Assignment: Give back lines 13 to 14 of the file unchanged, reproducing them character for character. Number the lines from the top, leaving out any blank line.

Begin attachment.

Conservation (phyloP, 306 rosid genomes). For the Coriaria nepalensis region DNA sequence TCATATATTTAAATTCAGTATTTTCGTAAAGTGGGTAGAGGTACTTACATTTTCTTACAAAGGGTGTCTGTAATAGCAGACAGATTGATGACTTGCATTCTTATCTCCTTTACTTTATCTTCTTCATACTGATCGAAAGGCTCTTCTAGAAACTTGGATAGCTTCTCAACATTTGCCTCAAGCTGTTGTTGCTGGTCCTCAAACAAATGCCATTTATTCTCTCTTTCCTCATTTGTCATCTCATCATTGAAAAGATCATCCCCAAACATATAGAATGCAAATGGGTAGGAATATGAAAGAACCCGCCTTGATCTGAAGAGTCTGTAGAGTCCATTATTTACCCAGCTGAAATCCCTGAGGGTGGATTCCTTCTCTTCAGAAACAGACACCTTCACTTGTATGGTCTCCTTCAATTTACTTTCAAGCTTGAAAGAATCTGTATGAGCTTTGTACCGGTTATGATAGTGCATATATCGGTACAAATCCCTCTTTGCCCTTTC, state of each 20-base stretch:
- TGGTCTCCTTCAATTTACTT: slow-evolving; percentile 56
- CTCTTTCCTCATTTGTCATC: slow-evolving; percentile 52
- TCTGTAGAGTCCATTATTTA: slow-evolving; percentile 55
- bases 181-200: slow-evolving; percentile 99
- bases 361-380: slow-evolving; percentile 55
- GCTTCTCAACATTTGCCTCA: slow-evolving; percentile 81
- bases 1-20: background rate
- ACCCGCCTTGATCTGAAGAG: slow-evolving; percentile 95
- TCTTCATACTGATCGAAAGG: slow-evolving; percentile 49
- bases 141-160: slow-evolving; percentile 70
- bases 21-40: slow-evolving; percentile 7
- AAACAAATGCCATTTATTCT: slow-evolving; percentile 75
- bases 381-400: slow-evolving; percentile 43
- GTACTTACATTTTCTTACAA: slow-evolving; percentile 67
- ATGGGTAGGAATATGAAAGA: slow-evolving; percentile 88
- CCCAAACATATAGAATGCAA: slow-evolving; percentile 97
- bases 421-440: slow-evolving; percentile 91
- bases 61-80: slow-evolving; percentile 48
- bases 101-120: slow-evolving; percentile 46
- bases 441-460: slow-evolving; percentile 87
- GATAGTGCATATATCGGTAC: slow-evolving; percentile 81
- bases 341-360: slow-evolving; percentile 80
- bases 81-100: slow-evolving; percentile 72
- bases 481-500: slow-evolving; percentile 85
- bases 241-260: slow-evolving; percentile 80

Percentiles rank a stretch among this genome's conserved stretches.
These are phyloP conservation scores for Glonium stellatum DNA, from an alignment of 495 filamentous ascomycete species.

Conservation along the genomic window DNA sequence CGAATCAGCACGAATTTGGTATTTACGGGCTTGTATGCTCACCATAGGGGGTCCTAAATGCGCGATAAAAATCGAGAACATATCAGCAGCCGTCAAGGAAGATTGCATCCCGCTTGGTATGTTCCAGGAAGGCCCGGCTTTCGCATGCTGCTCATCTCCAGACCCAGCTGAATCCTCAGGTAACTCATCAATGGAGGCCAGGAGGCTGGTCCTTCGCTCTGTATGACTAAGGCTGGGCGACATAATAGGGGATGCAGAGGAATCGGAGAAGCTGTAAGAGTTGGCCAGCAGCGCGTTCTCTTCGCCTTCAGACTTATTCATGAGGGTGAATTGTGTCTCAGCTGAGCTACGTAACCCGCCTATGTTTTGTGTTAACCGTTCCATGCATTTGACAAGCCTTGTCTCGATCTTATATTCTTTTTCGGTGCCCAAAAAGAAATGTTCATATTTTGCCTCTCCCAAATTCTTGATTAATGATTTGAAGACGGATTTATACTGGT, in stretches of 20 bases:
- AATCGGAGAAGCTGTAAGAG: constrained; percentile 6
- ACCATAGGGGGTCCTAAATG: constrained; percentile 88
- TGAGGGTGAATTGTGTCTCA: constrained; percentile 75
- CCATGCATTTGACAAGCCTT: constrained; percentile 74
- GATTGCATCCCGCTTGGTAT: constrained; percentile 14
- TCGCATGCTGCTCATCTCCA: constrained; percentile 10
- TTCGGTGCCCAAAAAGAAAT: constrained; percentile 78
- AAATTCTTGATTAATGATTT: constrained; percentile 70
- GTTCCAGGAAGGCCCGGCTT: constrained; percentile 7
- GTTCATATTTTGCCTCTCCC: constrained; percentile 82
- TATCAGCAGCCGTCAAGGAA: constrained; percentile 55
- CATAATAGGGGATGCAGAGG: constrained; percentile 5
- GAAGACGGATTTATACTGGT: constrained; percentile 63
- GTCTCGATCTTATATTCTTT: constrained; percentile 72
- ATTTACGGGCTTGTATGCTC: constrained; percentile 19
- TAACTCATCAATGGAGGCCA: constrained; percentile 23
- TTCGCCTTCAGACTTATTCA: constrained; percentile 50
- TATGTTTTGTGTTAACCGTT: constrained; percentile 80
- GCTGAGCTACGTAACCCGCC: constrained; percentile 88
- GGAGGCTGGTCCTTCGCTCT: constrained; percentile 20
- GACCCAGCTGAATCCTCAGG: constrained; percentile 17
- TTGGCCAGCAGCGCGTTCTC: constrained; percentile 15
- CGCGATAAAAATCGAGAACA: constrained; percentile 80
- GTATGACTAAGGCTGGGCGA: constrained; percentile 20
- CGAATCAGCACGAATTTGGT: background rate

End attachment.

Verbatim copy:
- AAACAAATGCCATTTATTCT: slow-evolving; percentile 75
- bases 381-400: slow-evolving; percentile 43